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Converting LINQ queries from query syntax to method/operator syntax

Yesterday a reader of the LINQ in Action book posted an interesting challenge on the book's forum. It's interesting enough to be reposted it here.

The request was to convert a LINQ query expression (query syntax) to a query operator call chain (method syntax or dot notation). The original query was the following one:

from publisher in SampleData.Publishers
join book in SampleData.Books on publisher equals book.Publisher into publisherBooks
from book in publisherBooks.DefaultIfEmpty()
select new
  Publisher = publisher.Name,
  Book = book == default(Book) ? "(no books)" : book.Title

This query comes from LINQ in Action. In chapter 4 more precisely, where we cover grouping and joins.

Converting LINQ queries is an interesting exercise because it's not always easy to find the solution but you learn a lot in the process. Often, you'll have to use "tricks". Here the tricks are based on the use of anonymous types. Side note: this is also what you'd use to translate the let keyword.

Here is the solution I gave:

    publisher => publisher, book => book.Publisher,
    (publisher, publisherBooks) => new { Publisher = publisher, PublisherBooks = publisherBooks })
    group => group.PublisherBooks.DefaultIfEmpty<Book>(),
    (group, book) => new {
      Publisher = group.Publisher.Name,
      Book = (book == null) ? "(no books)" : book.Title

Not as easy to read as your original query, don't you think? See my previous post about Query syntax vs. Method syntax to decide which syntax is best for you.

"How did he manage to convert the query," you may be wondering... Well, even if I know the tricks, the easiest is to use .NET Reflector to decompile the IL.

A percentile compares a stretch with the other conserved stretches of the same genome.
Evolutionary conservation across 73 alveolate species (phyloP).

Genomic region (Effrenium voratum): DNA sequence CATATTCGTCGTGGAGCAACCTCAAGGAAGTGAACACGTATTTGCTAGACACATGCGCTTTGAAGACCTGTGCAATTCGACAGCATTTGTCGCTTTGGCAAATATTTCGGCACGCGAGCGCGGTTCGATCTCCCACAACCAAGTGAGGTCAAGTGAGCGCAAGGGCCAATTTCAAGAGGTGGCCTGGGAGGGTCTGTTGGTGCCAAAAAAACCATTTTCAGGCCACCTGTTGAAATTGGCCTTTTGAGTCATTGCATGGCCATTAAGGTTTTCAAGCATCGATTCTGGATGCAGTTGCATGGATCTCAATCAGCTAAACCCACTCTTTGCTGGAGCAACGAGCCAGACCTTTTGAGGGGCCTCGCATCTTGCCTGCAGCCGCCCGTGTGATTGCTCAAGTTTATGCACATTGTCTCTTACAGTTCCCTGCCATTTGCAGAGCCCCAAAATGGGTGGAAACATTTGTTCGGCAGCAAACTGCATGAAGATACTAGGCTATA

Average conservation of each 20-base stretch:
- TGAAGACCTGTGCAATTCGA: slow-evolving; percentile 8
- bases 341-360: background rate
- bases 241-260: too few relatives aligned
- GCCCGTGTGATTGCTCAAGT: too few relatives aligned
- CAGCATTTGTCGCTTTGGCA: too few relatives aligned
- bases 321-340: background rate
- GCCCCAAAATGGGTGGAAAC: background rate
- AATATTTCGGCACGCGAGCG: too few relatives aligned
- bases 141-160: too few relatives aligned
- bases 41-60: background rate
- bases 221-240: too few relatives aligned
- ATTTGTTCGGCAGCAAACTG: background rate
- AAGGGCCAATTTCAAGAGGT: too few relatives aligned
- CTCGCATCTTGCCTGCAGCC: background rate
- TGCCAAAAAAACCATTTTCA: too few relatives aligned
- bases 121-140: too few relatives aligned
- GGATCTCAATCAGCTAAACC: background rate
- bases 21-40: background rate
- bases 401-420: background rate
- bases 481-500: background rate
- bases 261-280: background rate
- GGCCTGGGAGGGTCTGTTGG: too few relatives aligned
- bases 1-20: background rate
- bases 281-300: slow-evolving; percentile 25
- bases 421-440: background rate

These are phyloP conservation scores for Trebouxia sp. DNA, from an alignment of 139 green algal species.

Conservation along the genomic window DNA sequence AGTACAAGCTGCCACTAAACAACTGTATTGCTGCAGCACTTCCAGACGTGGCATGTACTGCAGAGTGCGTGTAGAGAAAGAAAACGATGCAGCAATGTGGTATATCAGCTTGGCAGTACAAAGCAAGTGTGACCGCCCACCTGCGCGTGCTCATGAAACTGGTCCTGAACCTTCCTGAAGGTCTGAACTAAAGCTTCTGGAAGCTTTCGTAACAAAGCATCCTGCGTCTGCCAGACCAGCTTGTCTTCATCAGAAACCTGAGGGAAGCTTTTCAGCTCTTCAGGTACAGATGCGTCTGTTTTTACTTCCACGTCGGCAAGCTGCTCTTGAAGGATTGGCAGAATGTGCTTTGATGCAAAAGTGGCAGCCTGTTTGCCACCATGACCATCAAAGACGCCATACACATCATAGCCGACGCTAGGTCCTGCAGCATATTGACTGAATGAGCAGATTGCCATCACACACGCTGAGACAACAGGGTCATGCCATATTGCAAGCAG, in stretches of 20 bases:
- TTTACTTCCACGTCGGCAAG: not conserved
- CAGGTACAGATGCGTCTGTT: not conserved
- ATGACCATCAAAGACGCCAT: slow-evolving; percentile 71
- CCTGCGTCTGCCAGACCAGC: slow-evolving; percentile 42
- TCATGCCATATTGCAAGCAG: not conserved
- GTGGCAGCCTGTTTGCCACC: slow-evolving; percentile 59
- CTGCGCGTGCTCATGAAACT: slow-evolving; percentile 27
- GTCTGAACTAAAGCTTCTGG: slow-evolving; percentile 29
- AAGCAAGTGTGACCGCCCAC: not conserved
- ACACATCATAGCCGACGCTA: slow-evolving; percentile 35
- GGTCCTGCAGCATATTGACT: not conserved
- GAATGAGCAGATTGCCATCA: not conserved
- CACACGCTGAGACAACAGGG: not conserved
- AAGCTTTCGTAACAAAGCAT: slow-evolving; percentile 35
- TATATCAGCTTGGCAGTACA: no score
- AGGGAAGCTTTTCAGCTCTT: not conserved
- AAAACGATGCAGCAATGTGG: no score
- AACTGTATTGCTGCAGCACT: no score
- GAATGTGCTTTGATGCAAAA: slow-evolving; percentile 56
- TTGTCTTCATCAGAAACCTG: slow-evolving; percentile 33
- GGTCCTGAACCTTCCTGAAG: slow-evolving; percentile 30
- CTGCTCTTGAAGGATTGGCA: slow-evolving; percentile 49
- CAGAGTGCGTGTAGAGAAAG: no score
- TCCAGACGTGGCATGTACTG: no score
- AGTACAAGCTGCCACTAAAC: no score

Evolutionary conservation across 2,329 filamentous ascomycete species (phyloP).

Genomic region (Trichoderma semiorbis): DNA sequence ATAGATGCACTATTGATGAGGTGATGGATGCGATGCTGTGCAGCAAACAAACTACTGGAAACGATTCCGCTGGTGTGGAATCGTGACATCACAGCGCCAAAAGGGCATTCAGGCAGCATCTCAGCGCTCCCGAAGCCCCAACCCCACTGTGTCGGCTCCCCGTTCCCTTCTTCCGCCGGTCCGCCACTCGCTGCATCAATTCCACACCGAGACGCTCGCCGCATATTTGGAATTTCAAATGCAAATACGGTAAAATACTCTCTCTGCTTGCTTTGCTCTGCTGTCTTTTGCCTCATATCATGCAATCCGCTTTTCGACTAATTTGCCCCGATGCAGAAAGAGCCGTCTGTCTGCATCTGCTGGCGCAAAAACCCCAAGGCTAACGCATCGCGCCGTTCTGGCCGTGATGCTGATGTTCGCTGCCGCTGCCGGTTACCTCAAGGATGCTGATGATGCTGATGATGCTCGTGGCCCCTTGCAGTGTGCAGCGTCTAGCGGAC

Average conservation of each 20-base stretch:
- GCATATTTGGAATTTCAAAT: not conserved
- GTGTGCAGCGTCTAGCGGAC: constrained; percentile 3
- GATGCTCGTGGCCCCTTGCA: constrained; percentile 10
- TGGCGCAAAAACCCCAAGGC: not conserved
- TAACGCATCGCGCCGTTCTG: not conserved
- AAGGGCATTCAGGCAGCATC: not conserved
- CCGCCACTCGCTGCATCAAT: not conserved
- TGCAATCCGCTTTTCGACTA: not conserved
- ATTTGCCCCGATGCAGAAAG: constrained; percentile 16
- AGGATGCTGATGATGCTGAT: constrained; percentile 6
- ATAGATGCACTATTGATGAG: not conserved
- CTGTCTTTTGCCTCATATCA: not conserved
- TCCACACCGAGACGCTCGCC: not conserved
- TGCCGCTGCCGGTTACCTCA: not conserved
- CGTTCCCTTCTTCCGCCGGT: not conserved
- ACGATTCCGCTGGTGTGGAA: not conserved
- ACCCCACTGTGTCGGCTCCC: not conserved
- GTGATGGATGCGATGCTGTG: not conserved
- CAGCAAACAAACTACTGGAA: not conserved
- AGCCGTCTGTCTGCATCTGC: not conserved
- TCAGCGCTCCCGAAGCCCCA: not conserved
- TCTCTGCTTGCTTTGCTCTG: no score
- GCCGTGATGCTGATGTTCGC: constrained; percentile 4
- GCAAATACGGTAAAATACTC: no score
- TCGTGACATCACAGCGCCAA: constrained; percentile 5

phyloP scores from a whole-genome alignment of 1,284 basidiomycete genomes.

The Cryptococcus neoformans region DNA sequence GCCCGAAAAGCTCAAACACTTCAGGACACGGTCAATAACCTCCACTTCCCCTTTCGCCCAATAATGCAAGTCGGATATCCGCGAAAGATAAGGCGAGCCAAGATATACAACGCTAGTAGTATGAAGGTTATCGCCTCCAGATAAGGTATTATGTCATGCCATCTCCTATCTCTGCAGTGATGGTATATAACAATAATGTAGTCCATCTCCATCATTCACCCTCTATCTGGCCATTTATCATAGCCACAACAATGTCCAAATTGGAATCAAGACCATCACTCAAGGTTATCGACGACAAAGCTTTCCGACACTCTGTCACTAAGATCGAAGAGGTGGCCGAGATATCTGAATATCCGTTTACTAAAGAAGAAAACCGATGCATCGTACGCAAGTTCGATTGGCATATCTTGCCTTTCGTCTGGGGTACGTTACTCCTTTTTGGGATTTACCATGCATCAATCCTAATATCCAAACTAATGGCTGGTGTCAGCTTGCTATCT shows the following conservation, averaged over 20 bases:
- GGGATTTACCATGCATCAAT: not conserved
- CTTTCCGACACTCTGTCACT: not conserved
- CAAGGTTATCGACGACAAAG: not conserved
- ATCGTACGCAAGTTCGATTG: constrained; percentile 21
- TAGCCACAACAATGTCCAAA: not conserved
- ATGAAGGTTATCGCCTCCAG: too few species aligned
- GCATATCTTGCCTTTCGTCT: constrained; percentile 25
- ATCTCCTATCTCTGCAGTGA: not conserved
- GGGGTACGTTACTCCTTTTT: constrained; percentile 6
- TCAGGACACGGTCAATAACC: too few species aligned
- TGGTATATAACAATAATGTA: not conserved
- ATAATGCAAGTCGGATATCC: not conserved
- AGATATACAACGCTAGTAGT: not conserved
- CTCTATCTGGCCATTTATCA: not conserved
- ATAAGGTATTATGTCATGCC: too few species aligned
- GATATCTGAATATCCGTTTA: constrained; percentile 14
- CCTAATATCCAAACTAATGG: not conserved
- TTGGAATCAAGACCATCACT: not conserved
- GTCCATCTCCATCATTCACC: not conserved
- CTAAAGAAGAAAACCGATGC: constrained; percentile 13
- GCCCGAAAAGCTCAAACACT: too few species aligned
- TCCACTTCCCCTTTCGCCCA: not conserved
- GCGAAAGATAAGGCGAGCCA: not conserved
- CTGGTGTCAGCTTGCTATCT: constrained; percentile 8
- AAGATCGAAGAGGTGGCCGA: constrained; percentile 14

If you specify ".NET 3.5" for the Optimization option, you'll see the query expression. But if you specify ".NET 2.0", you'll see something that looks close to the above query. You'll have to replace the anonymous methods with lambda expressions and change the name of the anonymous parameters to make the code somewhat more readable, though.

As usual, Reflector is your best friend. It reveals a lot of secrets ;-)

Update: Joe Albahari, of LINQPad fame, suggested other solutions:

1) Calling .ToString() on the query's expression will work just fine if you add AsQueryable() to the first sequence: from publisher in SampleData.Publishers.AsQueryable() join book...
2) If you use LINQPad to run the query, you'll notice it shows lambda translations for all IQueryable-based queries. LINQPad uses its own expression visitor so the result is much more readable than simply calling ToString on the expression.

Crossposted from


  • ... or you call ToString() on the Expression in the IQueryable created ;)

  • Thank Frans. That's a useful tip, but for IQueryable only.

  • I just use Resharper. It has a convert to method chain option ;)

  • Thanks for the ReSharper tip. Good one too.

  • I use resharper as well. Queried bing to try and figure out why resharper always recommends conversion. Arrived here... is there some sort of performance increase?

  • There should be no performance impact, provided that the conversion is correct.
    Using one syntax or the other is mostly a matter of taste, as discussed at and in LINQ in Action.

    Sometimes however, you'll want to switch from the query expression syntax to the method chain syntax because of changes you're about to make to a query. Many operators are not supported by keywords in the query expression syntax, and are more easily used in the method chain syntax.

    In addtion, this kind of conversion allows you to perform a quick refactoring that I'd recommend: replacing useless "xxx = from book in context.Books select book" query expressions by simply "xxx = context.Books".

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